eBay is where I find most shoes and ties. Unfortunately this drives up their price. Those eBay sellers attempt to do a little research. That’s why you shouldn’t be afraid of buying a banged up pair of shoes and have a cobbler repair, refresh, and fumigate them for you. Good starting brands for shoes are Allen Edmonds, vintage L.L. Bean (for more casual wear), and vintage Johnston & Murphy. Johnston & Murphy shoes used to be made in one of three countries (America, Italy, and England) and had outstanding quality. Not so much anymore. The old styles are so classic. Don’t be afraid of a vintage J&M shoe. I’ve got an American Pair that rival my Allen Edmonds. I also have an Italian made loafer that needed a little love, but wears great. On to ties. If you are taller or have a thicker neck, or both, then you should be seeking an extra long tie. Around 61 to 63 inches long. One of the most reliable and recognizable brands for longer ties is Brooks Brothers. There’s no reason you should ever spend more than $20 on a tie. You can always find Brooks Brothers ties on eBay for under $20, even if you require extra long. If you’re having trouble finding the right tie, the next section is for you. Before heading to the specialty stores, I will also admit that I have snagged some pretty great shirts from eBay over the years. When it comes to eBay hunting for me it’s usually brand hunting Brooks Brothers. I got a great subtle design that they have currently discontinued. Be sure the seller has listed the measurements of the garment lying flat so you can do some personal research.
TheTieBar is a website dedicated to affordable, quality neck-wear. I can 100% endorse them. I own more than a half dozen ties from them. Neckties and bow ties. Regular length starts at $15 and Extra Long starts at $20, but I haven’t seen a tie on the site more than $30 to date. They have a very easy to search site where you can narrow things down easily.
ModernTailor is a website offering custom tailor shirts. New customers can take advantage of a classic blue shirt for $19.95. $19.95 for a tailored shirt! Great deal! You can get a department store “one size fits all” for twice that when it’s on sale. This one is a no brainer if you’re breaking into dressing better. I have yet to meet a man that those standard size shirts are made for. I also endorse these guys, I own a few and they look magnificent!
That’s really all I’ve got for online specialty stores for the guys just getting into all this. There are more and they offer great prices for some of the highest quality, but it starts getting a little more expensive. We’re trying to keep things under $150 right now and most of the intermediate items start at that. Don’t let that be scary though. We’re talking shirts and pants and suits and sport coats that are crafted from the finest materials by the finest people. They would go toe to toe with the thousand dollar garments at the department stores and knock them out!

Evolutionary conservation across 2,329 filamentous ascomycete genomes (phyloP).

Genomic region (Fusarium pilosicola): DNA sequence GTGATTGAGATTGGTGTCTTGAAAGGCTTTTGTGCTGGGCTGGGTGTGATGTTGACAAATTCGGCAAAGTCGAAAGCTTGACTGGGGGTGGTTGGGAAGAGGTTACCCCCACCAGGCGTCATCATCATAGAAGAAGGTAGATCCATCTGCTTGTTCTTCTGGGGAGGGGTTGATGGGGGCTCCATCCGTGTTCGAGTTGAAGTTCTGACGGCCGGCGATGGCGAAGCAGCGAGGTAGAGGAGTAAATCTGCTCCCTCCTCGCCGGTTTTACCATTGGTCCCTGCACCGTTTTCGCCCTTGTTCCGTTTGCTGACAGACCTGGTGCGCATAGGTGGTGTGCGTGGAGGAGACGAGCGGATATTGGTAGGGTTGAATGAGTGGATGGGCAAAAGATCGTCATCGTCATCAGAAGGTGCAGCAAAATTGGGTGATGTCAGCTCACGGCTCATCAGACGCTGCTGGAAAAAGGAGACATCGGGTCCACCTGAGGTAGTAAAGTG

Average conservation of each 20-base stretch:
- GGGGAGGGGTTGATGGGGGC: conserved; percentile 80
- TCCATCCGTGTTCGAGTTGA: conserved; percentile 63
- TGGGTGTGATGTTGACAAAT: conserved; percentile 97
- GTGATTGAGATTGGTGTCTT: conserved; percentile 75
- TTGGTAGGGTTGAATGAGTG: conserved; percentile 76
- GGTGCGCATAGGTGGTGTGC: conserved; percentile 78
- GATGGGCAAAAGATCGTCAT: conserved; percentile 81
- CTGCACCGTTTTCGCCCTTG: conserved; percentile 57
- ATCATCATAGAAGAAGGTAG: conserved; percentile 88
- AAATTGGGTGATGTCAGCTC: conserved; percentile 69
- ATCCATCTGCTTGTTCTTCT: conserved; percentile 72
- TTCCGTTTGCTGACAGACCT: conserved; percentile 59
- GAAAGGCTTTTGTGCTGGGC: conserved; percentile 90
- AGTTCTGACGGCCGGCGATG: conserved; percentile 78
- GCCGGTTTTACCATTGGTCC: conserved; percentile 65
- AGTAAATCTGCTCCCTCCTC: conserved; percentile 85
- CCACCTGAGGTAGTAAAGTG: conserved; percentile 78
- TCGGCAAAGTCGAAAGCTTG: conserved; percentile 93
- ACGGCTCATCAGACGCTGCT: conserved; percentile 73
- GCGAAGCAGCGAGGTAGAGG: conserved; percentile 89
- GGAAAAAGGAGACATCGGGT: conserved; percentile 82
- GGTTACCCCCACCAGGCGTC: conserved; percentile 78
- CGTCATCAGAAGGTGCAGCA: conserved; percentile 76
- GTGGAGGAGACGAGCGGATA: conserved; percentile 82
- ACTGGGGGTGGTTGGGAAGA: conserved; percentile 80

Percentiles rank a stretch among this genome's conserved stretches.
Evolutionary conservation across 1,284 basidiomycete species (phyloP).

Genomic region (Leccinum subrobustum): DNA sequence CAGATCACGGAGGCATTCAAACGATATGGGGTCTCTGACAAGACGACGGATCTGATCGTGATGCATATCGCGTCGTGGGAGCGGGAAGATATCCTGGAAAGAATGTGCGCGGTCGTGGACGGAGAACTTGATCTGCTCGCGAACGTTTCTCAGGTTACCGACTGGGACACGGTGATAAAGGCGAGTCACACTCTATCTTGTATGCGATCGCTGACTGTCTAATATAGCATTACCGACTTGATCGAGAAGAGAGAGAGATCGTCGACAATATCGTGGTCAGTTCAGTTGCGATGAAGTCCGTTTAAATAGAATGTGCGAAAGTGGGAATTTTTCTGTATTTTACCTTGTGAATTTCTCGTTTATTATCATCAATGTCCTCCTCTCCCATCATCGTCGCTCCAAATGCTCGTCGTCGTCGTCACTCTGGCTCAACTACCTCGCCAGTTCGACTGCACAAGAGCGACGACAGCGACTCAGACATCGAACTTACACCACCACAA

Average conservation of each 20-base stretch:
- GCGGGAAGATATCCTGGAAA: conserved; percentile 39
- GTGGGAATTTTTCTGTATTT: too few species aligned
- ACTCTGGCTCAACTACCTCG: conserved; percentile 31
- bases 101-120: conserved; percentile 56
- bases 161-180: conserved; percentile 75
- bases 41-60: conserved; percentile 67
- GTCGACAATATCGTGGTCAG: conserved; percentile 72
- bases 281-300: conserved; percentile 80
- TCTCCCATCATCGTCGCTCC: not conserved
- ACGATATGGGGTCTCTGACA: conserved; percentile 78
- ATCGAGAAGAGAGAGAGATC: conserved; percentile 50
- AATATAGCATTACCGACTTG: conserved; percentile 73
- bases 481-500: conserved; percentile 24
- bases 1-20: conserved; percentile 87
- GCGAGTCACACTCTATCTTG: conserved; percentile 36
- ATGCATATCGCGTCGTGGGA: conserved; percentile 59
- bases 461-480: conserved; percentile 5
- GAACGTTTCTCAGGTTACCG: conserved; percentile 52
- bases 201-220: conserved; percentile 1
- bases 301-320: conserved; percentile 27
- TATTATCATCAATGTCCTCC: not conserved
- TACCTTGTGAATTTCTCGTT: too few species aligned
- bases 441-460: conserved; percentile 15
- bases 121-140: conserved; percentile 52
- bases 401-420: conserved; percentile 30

A lot of the big names in fashion, men’s and women’s, have big sales once or twice a year. Find out when these are, sign up for their emails, and check them out. You might find that missing piece your looking for. Brooks Brothers has a traditional Boxing Day (the 26th of December) sale. It’s pretty decent. 50% off till January with an extra 15% the first two days. This year I grabbed a pair of lavender Italian socks, an American made belt, and a madras pocket square. This also marks my first venture into pocket square territory. (It’s dangerous territory. If you can’t wear it with confidence, don’t even try. Oh, and never perfectly match your pocket square to your tie, unless you’re going to Jr. Prom in a rented Tuxedo. Just don’t.) Ralph Lauren is also having a pretty decent after-Christmas sale. There’s a pair of burgundy socks with an embroidered hound I may be ordering, but for a single pair of socks shipping is going to bring the order to $20. Still a little steep… but embroidered hounds! Like I said, sign up for their emails and give them a look. You never know.
Okay, so here’s the final breakdown to put things into actual perspective using the retail price of casual clothes like I’m wearing now versus a very smart outfit I could wear out to any place not requiring a “suit”. All prices rounded up to the next dollar. Dress breakdown will include shipping per item since some were picked up second hand. Dress breakdown will include where the items were sourced.
Your argument about dressing nice being expensive is invalid.
Two weeks ago, I launched a new Tumblr for all my future fashion articles. If Men’s Fashion (albeit a more classic, timeless style) is something your interested in, I highly recommend following that blog in addition to this one.